(WACO, Texas) – When graduates walk across the stage at a Texas State Technical College graduation ceremony, they do more than receive an associate degree or certificate of completion. Once they start working and contributing to the Texas economy, TSTC gets paid. Once they start working, they help the college get paid by the Texas Legislature.
TSTC was the first higher education institution in the United States, and the only one in Texas, to adapt to using a returned-value funding model. This model calculates the economic value stemming from 5 years worth of graduate wages. This value is multiplied by a funding rate equaling the amount of state funding to be received in the state’s two-year budget cycle.
It all comes down to accountability and earned results.
“It is a sea change from what normal funding formulas are,” said Joe Arnold, TSTC’s deputy vice chancellor for Government Relations.
The funding formula concept was created in 2011 during the 82nd Texas Legislature, which recommended that the Texas Higher Education Coordinating Board work with TSTC to recognize graduates’ job placements and earnings. This idea differs from a traditional funding method using student enrollment.
The funding formula was implemented in 2013 during the 83rd Texas Legislature and set a five-year period for graduates’ unemployment insurance wage records to be tracked by the Texas Workforce Commission and used to calculate funding. Graduates working out of state are not counted in the funding formula.
“The funding formula aligns the college’s outcomes with the needs of the constituents it serves,” said Jonathan Hoekstra, TSTC’s executive vice chancellor and chief operating officer. “To maximize its funding opportunities, the college must mobilize the entire campus community to shape student experiences that maximize their future employability. This includes focusing programs on those that are in the highest demand amongst the employers of Texas.”
According to a presentation made by TSTC Chancellor and CEO Mike Reeser to the National Summit for Higher Education in December 2018, some of the benefits of the returned-value funding model include the state only paying when results are achieved and the college’s operational efficiency becoming even more critical to sustain.
The funding plan starts off in the base budgets of the state House of Representatives and Senate and during the legislative session, and eventually it ends up in the final budget signed by the governor.
“The problem we have is there are always new members coming in (to the Legislature) — this session, more so than normal,” Arnold said. “The number of new freshmen in the House and Senate is extremely high. We have lunch-and-learns and bring in committees and staff and our delegation members and explain the process and what we do and how TSTC operates and why we exist. Many of them do not know.”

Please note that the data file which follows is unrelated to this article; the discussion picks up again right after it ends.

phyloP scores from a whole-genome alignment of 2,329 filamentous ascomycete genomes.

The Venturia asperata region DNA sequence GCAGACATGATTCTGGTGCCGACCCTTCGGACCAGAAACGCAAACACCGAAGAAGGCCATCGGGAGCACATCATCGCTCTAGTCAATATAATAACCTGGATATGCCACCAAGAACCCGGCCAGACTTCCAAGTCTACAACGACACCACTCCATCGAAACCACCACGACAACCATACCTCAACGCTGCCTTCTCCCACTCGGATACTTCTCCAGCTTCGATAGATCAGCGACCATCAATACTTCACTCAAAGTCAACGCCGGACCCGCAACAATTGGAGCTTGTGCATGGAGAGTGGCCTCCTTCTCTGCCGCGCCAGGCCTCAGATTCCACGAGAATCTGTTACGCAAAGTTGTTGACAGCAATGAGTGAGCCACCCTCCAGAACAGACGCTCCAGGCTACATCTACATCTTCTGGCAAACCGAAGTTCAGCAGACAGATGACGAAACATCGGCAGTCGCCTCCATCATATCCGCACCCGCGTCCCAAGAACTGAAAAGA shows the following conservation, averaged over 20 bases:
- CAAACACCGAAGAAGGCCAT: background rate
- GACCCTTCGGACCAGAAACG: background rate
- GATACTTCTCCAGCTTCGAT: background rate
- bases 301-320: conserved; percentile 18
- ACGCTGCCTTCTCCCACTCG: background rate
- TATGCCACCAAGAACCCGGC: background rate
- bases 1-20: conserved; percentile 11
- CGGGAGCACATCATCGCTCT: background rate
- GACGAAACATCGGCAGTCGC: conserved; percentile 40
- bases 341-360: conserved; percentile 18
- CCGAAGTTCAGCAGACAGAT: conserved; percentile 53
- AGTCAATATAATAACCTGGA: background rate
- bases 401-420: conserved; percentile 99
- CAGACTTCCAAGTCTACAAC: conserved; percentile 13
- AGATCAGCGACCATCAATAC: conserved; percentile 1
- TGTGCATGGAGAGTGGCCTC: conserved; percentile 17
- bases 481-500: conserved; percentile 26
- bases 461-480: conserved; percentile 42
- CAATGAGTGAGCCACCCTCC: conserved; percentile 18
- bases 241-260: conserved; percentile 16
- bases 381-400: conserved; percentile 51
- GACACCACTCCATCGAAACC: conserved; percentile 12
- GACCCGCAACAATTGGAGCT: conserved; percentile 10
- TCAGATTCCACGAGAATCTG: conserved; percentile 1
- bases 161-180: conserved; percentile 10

TSTC uses program-vitality scorecards to monitor program success. Technical programs that have not met graduate placement and salary standards have been phased out in recent years. The college also uses internal scorecards to monitor year-to-year progress.
All of the college’s technical programs have advisory boards made up of industry representatives who give guidance on how to build curricula using what employers need from workers and how work is being done in the field. TSTC strives to offer the latest technology for students to use to become job-ready upon graduation.
The college looks at the workforce needs of the state.
The importance of plumbers was felt in winter 2021 as a major winter freeze affected all corners of Texas. As pipes froze and burst at apartments, homes and businesses, plumbers were in high demand for weeks after the winter weather to make costly repairs.
TSTC and the Texas State Board of Plumbing Examiners (TSBPE) united in early 2022 to open a testing facility for prospective plumbers at the Waco campus. The testing center can accommodate written and practical exams. The only other testing facility is in Austin with a third facility planned for TSTC’s Harlingen campus in the Rio Grande Valley.
“These new testing centers will double and eventually triple TSBPE’s ability to test applicants wishing to obtain a plumbing license,” Frank S. Denton, TSBPE board chair, said at the January 2022 ribbon cutting for the Waco testing site. “This is something that could not have been done without the cooperation and assistance of TSTC.”
TSTC offers a Money-Back Guarantee for students in select programs
TSTC’s programs that are in the Money-Back Guarantee initiative are Diesel Equipment Technology, Electrical Lineworker and Management Technology, Electrical Power and Controls, Industrial Systems, Instrumentation Technology, Precision Machining Technology, Process Operations Technology, Robotics and Industrial Controls Technology and Welding Technology.
Students in their first semester working on a certificate of completion or an associate degree in the programs and are eligible to work in the United States can talk to a campus Career Services representative to enroll in the program. Students can attend workshops geared toward their efforts that are presented by Career Services staff.
Students in Money-Back Guarantee programs who do not get jobs in their chosen field within six months of graduation are eligible for a refund of the tuition paid out of pocket. Lending agencies who handle student loans will be reimbursed.
For more information on TSTC, go to tstc.edu.